The rumbling and ash plumes have subsided for now over Europe’s skies, but the echoes from April’s Eyjafjallajökull volcanic eruption in Iceland are still being felt throughout the Lean supply-chain structures of the continent and across the globe.
Some European companies that have embraced the just-in-time (JIT) inventory strategy of the Lean system are still reeling from the aircraft restrictions that shut down their businesses for more than a week following the April 14 eruption. According to reports from the BBC and Bloomberg News, here are some of the noteworthy companies that were affected by their inability to handle their JIT supply-chain lapses:
- BMW reported a reduction in output at three of its car manufacturing plants in Germany and one in Spartanburg, N.C., USA.
- Nissan had to shut down production lines in Japan for its Cube, Murano, and Rogue vehicles because air-pressure sensors from Ireland could not be shipped.
- Dell experienced delays in sending notebook computers to European customers.
- South Korean electronics firms Samsung and LG said that exports of their products fell by 20 percent during the flight ban.
According to a May 26 report from Lloyd’s of London, the European economy suffered losses totaling roughly £400 million (US$588 million) per day in lost productivity from the general air-traffic shutdown across most of Europe’s airspace from April 15 to April 23. In addition to these losses, the airline industry alone suffered an estimated $1.7 billion in losses due to the thousands of flights that were cancelled, said the International Air Transport Association (IATA). Intermittent air travel restrictions also continued through the middle of May for the United Kingdom and other parts of Northern Europe.
Stephen Cross, CEO of Aon Global Risk Consulting, said the eruption was a good teaching moment about how Lean operations need to prepare for unforeseen disruptions. “While you can’t plan for every eventuality, especially such rare occurrences as a volcanic eruption, the fundamental principles of sound supply chain management still apply,” he said. “You should always be aware of what business continuity measures your suppliers of critical inputs have in place and you should have contingency plans around alternative suppliers.”
Problems such as those experienced in Europe this spring will only become a more pressing issue in the current economy, Cross said. “As economies contract or competition increases, Lean manufacturing becomes the name of the game, either through just-in-time inventory management or through moving to single suppliers in order to generate economies of scale,” he said. “Such an approach might be highly efficient when things are running smoothly, but in the event of a major disruption event such as this, it can lead to significant delays in key materials and inputs being delivered, or in a worst case scenario to a systemic failure in your supply chain.”
Through it all, however, JIT and Lean had its staunch defenders who said that any temporary losses from the eruption are far offset by the efficiencies experienced everyday as a result of Lean principles. Thomas Pyzdek, of the Pyzdek Institute, for instance, expressed concern about an over-reaction to the eruption delays.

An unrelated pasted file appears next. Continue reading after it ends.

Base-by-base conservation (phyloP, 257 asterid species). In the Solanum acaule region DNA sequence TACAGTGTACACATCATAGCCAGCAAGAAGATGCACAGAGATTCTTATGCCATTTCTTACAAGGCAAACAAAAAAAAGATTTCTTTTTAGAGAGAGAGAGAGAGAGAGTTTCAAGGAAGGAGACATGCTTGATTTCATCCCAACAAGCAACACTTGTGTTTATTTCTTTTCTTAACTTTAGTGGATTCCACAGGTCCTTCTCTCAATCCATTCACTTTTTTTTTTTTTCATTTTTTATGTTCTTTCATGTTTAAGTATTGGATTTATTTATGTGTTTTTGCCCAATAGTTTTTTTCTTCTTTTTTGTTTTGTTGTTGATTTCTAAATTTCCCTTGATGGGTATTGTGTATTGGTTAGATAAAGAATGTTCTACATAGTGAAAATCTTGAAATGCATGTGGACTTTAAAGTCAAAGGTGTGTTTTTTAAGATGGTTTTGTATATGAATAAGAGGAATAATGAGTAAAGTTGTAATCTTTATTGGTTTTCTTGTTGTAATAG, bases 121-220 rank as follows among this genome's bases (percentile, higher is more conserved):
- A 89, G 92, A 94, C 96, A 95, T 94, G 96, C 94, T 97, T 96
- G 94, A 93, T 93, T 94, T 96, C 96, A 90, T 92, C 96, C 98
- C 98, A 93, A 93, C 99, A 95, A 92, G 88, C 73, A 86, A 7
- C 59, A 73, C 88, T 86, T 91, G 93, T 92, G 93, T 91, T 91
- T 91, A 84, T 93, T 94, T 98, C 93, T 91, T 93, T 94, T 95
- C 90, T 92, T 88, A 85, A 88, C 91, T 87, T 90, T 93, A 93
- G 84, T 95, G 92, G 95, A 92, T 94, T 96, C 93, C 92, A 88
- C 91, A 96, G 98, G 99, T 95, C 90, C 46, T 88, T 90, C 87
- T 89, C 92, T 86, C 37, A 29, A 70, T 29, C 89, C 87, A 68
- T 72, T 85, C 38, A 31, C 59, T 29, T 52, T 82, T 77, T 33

“Some say the disruption from the volcanic ash cloud will lead companies to make changes in the way they do business. That would be a mistake,” he wrote in a blog post. “JIT is an integral part of Lean production – you can’t have Lean without it…The difference in total cost over any reasonable period of time between carrying ‘just in case of a volcano-type event’ inventory and JIT will be hugely in favor of JIT. Let’s hope industry can avoid swallowing the silly pill and stick with what has proven itself to be a success over a period of decades.”
“I don’t think the answer is building more ‘just-in-case’ inventory,” wrote supply-chain expert Carol McIntosh in the 21st Century Supply Chain, a blog hosted by Ottawa, Canada-based consulting firm Kinaxis. “In order to stay competitive, supply chains have to be Lean. In fact, they are becoming even leaner with late stage postponement to satisfy increasing levels of customization on consumer goods.”
In a recent Associated Press (AP) article on the eruption delays, Bill Carreira, CEO of Carreira Consulting LLC, said that operations should have “a bulletproof safety net” of emergency inventory, but added that there were limits to what could be done. “You’ve got to throw a little reality on top of the math,” Carreira said. “If you have a volcano shutting you down, you’re going to be in trouble no matter what you do.”
The AP story also mentioned that Toyota was able to continue its JIT system during the crisis and experienced no parts shortages at its North American plants. Farm-equipment manufacturer Deere & Co. also said it was able to reroute critical parts shipments to open airports and switched to truck-based delivery in some cases.
“As is often the case in such events as this, there is a silver lining for some firms or sectors,” said Aon’s Cross. “There is an upside for those firms that have invested in rigorous business continuity planning. They will have examined alternative ways of providing their product or service and will come out the other side of a lengthy disruption in a better position than those who haven’t.”